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How To Train For Sport Games

May 28th, 2012 · No Comments ·
 
 

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There is nothing quite like sports to get your adrenaline flowing – it is an exhilarating feeling when you win, and even if you lose, your resolve to do better the next time. Playing a sport game regularly is also good for your mental and physical health, and even though you may be just an amateur.  It is wise to train correctly to play the game in order to excel at it and avoid injuries. So, if you are involved in any sport, either individual or team, here are few tips on how you can hone your skills through proper training:

1. Through sports-specific activities: You may be fast and strong, but that does not mean you are going to excel in any sport you choose. Each sport has its own set of difficulties and require different skills that help you excel, so you may want to engage trainer or coach to help you develop those abilities. Certain special drills and exercise routines are developed for each sport, and if you want to improve your game and take it to the next level, you must learn and practice these moves and routines. For example, if you are playing badminton, you could practice shadow drills to improve the way you move on court. This basically involves standing at the center of the court and moving to all the corners in just two strides – it helps you move faster and in a more efficient manner.

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2. Through strength training: You may not be a weight lifter or football player, but you do need muscular strength in order to move more efficiently and prevent injury to yourself. When your muscles are weak, you are not strong enough to continue playing on a regular basis and you risk injury through falls, sprains and fractures. While some sports require brute strength, others are more dependent on skill. So focus on an all round strength training program that develops the muscles you use most while playing the sport.  For example, if you are a tennis player, you need strong thigh muscles that help you retain your balance and prevent you from slipping and falling as you change direction while chasing down those shots from your opponent. You also need to build the muscles in your upper arms so that your shots are strong and steady. Lunges, squats and leg lifts help build your quads and hamstrings, while working out with dumbbells will get your arms ready for play.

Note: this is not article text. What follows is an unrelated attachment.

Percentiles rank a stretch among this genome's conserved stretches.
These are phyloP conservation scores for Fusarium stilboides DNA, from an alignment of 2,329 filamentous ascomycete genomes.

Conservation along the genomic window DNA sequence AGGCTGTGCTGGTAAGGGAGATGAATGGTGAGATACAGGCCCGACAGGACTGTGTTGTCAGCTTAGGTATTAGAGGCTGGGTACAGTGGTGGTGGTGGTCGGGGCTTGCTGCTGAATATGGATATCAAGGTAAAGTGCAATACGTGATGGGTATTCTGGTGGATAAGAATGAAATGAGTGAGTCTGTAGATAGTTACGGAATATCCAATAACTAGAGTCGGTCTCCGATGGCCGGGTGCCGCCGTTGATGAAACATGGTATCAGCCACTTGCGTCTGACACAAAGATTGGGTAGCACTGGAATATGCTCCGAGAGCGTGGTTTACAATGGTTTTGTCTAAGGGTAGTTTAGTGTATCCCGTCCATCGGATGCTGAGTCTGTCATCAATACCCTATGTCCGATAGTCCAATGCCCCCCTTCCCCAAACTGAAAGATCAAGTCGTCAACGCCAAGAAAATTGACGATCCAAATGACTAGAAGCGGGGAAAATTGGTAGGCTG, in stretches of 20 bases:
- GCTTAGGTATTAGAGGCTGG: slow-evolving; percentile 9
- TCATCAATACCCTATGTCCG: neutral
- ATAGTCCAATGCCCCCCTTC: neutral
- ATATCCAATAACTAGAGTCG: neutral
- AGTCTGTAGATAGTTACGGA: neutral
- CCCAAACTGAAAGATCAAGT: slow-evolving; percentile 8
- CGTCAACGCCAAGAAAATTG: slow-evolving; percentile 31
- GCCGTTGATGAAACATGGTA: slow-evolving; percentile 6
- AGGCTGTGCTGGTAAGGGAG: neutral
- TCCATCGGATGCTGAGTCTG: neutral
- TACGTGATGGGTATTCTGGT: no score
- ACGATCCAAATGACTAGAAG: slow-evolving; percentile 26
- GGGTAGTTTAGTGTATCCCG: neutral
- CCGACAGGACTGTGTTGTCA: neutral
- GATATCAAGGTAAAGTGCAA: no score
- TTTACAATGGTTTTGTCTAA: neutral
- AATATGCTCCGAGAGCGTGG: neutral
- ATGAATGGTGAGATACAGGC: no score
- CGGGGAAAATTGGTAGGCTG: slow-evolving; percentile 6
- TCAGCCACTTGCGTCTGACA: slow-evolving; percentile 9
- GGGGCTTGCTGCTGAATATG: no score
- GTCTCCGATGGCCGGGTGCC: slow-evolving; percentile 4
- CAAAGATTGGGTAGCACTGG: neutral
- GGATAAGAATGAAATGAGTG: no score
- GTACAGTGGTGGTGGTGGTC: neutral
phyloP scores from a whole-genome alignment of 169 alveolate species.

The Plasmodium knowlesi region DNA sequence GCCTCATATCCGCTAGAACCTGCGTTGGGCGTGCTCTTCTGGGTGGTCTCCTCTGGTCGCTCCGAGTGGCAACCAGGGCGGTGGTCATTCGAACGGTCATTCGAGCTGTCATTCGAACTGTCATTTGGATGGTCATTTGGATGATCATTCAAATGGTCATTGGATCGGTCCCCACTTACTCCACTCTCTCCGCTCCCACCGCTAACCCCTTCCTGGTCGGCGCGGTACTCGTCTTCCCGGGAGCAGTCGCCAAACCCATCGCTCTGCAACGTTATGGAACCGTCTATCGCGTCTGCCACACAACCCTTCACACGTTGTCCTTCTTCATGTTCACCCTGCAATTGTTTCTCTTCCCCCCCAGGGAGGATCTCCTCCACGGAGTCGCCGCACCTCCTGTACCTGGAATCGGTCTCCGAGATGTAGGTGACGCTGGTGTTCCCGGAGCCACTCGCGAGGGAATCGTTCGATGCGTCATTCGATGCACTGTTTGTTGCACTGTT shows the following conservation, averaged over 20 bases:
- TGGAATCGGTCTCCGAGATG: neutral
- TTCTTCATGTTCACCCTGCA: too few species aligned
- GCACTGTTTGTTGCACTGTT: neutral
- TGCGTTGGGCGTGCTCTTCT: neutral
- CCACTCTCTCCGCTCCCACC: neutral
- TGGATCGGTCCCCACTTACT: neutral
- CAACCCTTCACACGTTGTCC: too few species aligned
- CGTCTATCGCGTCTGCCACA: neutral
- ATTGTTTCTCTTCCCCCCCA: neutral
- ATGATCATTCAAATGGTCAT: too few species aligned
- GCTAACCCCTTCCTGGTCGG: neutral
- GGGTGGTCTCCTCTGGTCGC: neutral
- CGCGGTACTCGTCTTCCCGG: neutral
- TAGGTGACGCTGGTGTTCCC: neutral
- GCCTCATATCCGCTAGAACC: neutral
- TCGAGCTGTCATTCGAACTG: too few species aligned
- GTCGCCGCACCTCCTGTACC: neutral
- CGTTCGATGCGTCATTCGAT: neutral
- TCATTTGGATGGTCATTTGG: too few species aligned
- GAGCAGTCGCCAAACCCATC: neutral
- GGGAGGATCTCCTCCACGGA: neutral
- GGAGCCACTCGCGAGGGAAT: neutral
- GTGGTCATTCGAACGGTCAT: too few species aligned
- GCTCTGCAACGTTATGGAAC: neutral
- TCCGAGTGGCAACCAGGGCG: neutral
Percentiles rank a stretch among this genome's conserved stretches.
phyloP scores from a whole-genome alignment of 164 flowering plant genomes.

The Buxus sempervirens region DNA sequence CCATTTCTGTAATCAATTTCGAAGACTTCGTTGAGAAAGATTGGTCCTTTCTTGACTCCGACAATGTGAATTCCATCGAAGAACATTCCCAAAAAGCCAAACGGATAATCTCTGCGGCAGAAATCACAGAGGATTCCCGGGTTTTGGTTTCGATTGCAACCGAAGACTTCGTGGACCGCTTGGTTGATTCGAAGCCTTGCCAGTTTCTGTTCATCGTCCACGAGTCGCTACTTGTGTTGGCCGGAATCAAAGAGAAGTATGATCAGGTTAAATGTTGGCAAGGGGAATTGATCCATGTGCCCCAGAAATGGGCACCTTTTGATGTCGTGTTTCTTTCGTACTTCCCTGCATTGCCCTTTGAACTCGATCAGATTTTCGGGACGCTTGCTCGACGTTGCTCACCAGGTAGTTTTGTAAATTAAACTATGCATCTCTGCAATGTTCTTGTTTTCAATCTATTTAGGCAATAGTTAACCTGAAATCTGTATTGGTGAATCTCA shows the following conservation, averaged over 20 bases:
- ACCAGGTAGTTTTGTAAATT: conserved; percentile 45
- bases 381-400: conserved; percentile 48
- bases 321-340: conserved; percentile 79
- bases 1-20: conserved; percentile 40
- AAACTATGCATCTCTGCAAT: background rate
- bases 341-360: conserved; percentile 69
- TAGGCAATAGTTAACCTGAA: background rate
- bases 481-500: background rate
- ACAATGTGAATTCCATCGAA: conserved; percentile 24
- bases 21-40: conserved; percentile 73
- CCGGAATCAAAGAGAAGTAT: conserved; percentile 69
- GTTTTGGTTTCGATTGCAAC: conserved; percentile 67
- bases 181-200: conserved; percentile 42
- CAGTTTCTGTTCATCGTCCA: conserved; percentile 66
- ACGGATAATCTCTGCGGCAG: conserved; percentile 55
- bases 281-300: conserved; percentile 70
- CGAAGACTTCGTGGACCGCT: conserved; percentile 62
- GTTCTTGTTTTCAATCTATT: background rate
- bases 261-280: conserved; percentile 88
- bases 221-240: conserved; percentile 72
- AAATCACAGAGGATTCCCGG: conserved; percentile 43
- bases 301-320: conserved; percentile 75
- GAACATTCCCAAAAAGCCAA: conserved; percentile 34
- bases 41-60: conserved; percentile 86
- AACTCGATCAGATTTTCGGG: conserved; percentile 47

3. Through physical conditioning: Games that are played individually require stamina, endurance and speed, especially the ones that are fast like racquet ball, badminton and tennis. Even games that are played as teams, like football and basketball, require you to be on the move at all times. When you want to excel at it, you must condition your body to be fit and fast – some people jog regularly while others take up interval training as a way to improve their stamina and provide their bodies with a higher degree of endurance.

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4. Through mental conditioning: At the highest level of the game, most players are equal in skill, strength and ability. So the one who wins is the one who is mentally tougher and one who is the better tactician. Develop and build mental strategies that help you outplay opponents who may even be better than you; one way to do this is never give up till the last point is won and to maintain a positive and fighting attitude throughout the game. One way to condition your mind to become a winner is to study and know your opponent’s game before playing them. Being aware of their strengths and weaknesses and being able to take advantage of them adds to your mental strength factor.

Remember that sportsmanship is also important when playing a game – when you respect your opponents and the rules of the game, victory is that much sweeter.

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This guest article was written by Adrienne Carlson, who regularly writes on the topic of physical therapist assistant schools . Adrienne welcomes your comments and questions at her email address: adrienne.carlson1@gmail.com

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Category: Other Fitness/Sports Articles


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